[I suppose weight loss could potentially make a difference in how much fat I have overall, but I'm not sure it would make a real significant difference in this new post-pregnancy distribution of my fat.  In any event, at present, I am in no position (or, frankly, frame of mind) to vigorously pursue weight loss through diet and exercise changes.  I hope to be someday in the not-too-distant future, but currently I'm lucky to find time to eat when I'm home, let alone time to prepare healthy meals and snacks, and time exercising would be either time spent away from my boys (not going to happen, as I am already away from them 50-ish hours a week for work) or time taken from the hours I currently spend sleeping.]

So, accepting that my body is going to be like this for the forseeable future, I am in search of workable underwear options, specifically panties.  I'm finding that most of the styles and brands I wore before I got pregnant no longer work for me, and I hate being uncomfortable every single day.  (I've given up on trying to look "not fat" except on rare social occasions.)

Another complication is that I have an area about 3 inches square starting a few inches under my navel that has been numb since my c-section and continues to be numb.  So I try to avoid panties that bind or cut into that area because I don't think it's good for my skin, especially when I don't feel the pressure there.

I have generally favored hipster-style underwear.  Briefs cover too much for my taste and feel too "granny panty"-ish for me; bikinis have always rolled down under my fat roll (sorry for the visual) or cut into me; I hate the feel of thongs; and boy shorts always bunch up on me.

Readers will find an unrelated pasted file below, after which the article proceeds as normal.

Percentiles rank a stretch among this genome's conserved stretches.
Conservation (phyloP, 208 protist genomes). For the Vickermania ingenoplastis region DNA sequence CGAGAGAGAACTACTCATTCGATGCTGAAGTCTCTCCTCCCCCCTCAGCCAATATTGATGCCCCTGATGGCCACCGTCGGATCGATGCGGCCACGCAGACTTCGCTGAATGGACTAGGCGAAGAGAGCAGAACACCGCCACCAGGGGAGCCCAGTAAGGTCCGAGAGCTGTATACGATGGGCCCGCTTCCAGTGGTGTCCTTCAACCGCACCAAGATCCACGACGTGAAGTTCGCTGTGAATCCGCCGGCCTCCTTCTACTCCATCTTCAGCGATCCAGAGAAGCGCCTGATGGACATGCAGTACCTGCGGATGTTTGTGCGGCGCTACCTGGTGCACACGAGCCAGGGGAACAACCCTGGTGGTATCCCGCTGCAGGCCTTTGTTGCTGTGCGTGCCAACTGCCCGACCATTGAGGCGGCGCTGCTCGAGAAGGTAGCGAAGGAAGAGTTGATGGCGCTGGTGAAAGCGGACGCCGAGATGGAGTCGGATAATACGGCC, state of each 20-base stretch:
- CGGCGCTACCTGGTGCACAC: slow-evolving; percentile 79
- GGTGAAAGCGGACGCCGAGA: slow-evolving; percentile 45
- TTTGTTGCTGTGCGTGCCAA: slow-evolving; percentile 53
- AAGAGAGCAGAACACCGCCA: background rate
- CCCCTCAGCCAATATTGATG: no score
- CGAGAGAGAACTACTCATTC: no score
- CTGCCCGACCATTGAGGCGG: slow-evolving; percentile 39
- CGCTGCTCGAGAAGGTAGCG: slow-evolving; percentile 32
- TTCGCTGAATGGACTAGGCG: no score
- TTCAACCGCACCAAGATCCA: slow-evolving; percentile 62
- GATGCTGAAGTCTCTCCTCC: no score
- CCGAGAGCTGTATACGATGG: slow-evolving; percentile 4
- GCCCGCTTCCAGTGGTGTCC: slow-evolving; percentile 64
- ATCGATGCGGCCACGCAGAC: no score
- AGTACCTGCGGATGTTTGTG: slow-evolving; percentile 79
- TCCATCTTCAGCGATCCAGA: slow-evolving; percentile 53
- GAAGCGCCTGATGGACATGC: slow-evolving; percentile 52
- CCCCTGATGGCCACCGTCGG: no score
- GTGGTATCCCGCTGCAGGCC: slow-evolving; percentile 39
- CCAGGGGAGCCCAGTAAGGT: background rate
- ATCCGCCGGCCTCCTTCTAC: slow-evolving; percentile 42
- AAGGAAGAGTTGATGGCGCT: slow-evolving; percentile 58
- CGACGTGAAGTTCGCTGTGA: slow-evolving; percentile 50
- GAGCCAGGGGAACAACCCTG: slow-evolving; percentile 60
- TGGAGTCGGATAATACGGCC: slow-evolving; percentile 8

With my fatter lower abdomen, many of my hipsters now roll down also, the same way bikins always have on me.  One brand I used to wear and love (example here: has apparently been discontinued (and I'm skeeved out at the idea of purchasing panties on ebay).  All the pairs I still have are worn and in need of replacement.

In digging through my underwear drawer, I found a pair of Jockey hipsters I bought 4-5 years ago and forgot I had, and I love them.  They are super-soft, and they stay put without binding.  But I checked the Jockey website, and it appears that the style has been discontinued.

I've also tried Hanes, Soma Intimates, Cacique (the Lane Bryant brand) and a few other brands of hipsters without success.  Spanx still work--thought not as effectively as they once did--but I'm not going to wear control panties every day.

So how about it, ladies?  Anyone out there have a great brand/style of hipsters they want to recommend?

*On a completely unrelated side note, can I mention that I hate using euphemisms for things?  I have always been plain-spoken and blunt.  I never say "pee-pee" for penis, "making love" or "making whoopee" (or anything else) for sex, and I don't say people "passed on" when they actually died.  So I used the term "unmentionables" to be funny/ironic because it's a term I'd never use in real life.